I wake up like a gong, hands firmly attached to my sheets – probably drowning. My eyes are flashlights in the dark of the bedroom, centering toute de suite on a large black spider, mid-leap between the window sill and my duvet. It lands with a soft thud somewhere near me left knee – chef’s kiss!
The only amygdala in the room wisely opts for a violent defensive spasm.
Thusly enabled, I ward off the imminent injection of spider venom via dark oozing fang into my naked flesh and extricate my unarmored body from the death trap I woke up in – all before… all before my lungs conclude the first panicked involuntary inhale after waking up. Isn’t that amazing?
It is, right?
The brain can do amazing things…
That is my second thought; a close second to how bad for you large black spiders generally are in Australia. On my feet, I duck and weave, cut-step-one-two, Roy-Jones-Junioring my way to the door. I’m so scared of the spiders here, I expected it to “throw hands”.
Out. Out. Out. You can’t win against a black spider.
Quick. Quick. Quick.
I’m in the hallway now and quite awake. Careful not to overextend my arm, I flick the light switch in the bedroom.
Naked, but safe.
Nice, nice, nice…
However, I will say this; all my clothes are in the bedroom wardrobe.
And… the large spider… well, it’s in there.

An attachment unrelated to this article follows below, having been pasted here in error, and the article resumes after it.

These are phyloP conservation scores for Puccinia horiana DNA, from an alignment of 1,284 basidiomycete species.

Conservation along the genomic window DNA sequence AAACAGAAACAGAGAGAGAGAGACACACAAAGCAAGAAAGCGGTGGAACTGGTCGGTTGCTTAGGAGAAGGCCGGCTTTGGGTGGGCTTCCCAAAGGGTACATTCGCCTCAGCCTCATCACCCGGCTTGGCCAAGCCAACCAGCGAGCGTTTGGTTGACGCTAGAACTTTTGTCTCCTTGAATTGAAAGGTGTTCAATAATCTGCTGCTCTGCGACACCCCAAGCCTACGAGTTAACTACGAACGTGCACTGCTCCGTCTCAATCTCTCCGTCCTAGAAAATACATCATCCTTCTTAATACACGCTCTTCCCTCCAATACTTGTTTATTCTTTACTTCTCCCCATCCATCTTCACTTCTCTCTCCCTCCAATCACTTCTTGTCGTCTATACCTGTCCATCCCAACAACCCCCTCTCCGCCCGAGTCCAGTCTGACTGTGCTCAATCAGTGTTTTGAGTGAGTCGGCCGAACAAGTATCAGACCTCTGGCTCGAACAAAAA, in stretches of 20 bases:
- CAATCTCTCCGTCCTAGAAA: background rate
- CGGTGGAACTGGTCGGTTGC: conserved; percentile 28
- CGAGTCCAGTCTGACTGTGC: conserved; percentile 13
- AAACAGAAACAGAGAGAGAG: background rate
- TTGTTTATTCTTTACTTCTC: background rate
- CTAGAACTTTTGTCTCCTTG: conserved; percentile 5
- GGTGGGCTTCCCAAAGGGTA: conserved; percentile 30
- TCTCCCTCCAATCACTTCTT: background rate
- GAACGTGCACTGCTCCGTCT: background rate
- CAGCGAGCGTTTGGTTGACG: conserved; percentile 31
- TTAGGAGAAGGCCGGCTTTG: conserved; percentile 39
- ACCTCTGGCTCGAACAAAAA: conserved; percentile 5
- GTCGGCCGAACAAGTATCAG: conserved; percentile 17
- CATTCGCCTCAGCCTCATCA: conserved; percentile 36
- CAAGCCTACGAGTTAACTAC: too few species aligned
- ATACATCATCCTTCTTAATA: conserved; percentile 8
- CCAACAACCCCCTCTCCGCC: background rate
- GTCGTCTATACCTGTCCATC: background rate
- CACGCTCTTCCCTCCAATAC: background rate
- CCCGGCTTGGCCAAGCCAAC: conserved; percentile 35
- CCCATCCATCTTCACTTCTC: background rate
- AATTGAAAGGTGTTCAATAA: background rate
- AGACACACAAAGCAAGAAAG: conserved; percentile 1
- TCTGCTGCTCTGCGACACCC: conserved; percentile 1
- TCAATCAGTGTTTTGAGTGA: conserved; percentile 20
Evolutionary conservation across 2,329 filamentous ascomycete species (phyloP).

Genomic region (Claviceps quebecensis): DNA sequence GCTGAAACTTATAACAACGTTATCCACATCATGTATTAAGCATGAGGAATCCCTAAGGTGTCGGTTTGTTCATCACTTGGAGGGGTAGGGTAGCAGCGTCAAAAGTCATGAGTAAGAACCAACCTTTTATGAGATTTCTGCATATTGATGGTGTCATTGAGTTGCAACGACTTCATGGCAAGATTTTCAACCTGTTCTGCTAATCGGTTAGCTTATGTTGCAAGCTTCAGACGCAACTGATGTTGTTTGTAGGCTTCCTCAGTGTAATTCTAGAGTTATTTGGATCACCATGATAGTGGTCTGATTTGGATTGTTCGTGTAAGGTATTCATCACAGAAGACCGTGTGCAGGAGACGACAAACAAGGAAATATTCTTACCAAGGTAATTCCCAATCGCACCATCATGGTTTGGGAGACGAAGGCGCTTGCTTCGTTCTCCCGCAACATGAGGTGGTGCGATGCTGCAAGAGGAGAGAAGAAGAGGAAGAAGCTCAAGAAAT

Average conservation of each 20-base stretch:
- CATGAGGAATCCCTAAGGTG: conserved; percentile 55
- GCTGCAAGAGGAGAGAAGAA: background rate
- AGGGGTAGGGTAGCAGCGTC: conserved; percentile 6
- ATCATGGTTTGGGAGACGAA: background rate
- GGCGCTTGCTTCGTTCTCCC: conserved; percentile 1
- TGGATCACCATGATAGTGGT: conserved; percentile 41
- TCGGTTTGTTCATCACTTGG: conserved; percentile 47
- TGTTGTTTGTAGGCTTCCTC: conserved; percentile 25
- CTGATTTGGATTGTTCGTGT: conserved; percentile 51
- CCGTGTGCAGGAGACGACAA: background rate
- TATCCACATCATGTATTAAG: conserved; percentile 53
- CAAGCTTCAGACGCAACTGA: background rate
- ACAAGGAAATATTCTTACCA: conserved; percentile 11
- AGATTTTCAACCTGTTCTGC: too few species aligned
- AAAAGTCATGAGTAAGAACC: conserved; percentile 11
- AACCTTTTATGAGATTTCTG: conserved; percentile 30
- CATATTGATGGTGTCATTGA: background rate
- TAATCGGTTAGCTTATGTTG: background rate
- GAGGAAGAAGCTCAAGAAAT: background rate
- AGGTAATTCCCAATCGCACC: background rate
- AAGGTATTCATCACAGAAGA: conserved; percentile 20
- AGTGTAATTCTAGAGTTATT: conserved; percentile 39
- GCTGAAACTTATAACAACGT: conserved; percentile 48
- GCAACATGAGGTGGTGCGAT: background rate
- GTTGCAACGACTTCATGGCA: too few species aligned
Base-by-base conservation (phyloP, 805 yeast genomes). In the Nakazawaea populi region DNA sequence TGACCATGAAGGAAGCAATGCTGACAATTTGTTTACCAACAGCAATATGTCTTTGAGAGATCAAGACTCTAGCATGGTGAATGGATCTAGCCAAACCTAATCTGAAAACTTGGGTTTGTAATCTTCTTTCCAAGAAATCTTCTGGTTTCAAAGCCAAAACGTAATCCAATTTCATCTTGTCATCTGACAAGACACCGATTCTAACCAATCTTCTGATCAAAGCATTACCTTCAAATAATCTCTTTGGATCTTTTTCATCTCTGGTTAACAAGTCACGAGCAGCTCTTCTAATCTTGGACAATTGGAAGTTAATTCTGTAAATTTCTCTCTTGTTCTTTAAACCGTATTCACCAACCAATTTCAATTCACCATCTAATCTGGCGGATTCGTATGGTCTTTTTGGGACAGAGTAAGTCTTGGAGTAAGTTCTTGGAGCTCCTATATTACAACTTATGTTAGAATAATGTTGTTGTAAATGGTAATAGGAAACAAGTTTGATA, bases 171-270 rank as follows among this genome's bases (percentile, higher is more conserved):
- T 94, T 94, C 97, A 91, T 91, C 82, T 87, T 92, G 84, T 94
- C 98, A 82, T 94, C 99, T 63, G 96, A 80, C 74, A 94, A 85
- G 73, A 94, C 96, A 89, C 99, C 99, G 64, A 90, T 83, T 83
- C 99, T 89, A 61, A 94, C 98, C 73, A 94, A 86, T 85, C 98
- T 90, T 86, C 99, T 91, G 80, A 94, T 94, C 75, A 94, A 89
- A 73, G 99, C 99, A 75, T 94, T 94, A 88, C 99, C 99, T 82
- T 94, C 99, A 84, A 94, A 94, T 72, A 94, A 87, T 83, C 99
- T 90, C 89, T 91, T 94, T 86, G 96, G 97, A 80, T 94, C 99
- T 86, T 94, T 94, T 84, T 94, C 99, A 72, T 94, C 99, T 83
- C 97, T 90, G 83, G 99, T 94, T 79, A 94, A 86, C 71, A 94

It will be hard to find now…
I can sleep on the couch. Easy.
Oh, no, no, no! The spider could escape unseen into the hallway and then nowhere would be safe!
I should stay here.
I must hold the door.
I can wait.
Maybe the spider will show itself… and with a level playing field… we can do the dance.
The dance of death.
I need to get the spray!
NO! I need to hold the door or it will escape!
It has to come out at some point, right?
Right? Or not? I mean, it’s not like the spider is thinking about what to do about me… or is it?!
The bedroom is dimly lit; the single 60W bulb on the ceiling casting ink-like shadows all over the room that I swear were not there before. It’s muggy. A fog-like glow from the street lights and the neighbours’ house is coming through the open windows.
Is that a house party across the street? That’s where the music is coming from?!
The place his packed.
Are these people looking at me?!
I can’t put clothes on! They’re all inside!
You motherfuckers don’t understand!
Ah, fuck you.
Where are you, little bitch?
A strategic pickle. The neighbours have gathered along the windows, drinks in hand. Surely, the naked guy in the other apartment is up to something.
And I am! I’m just not sure what exactly I’m up to yet. I wished I was. I wished, I…
My lungs, two intricately tied balloon animals at this stage, empty in a sigh of relief. Fixated on the hot zone battleground between bedroom and hallway, a sweaty glance around the perimeter reveals an opportunity to move this stand-off along. It’s just my luck that the built-in wardrobe, stuffed with eclectic sneakers and a selection of hand-made Italian leather shoes, is within literal arms reach, imparting me ballistic first strike capability over my six-legged adversary in hiding.
The plan. Push the enemy from the south to abandon cover with a flanking shot of some variation of Converse’s All Star. Forced into the open field, I then cut it down with a hard-hitting volley of Umbrian pine heels – lovingly put together by Elia Maurizi. The left shoe to maim and immobilise; the right, mercy.
As I’m counting down to the audacious manoeuvre I’m about to execute on the invading species in my bedroom, I realise more people have joined the viewing party next door.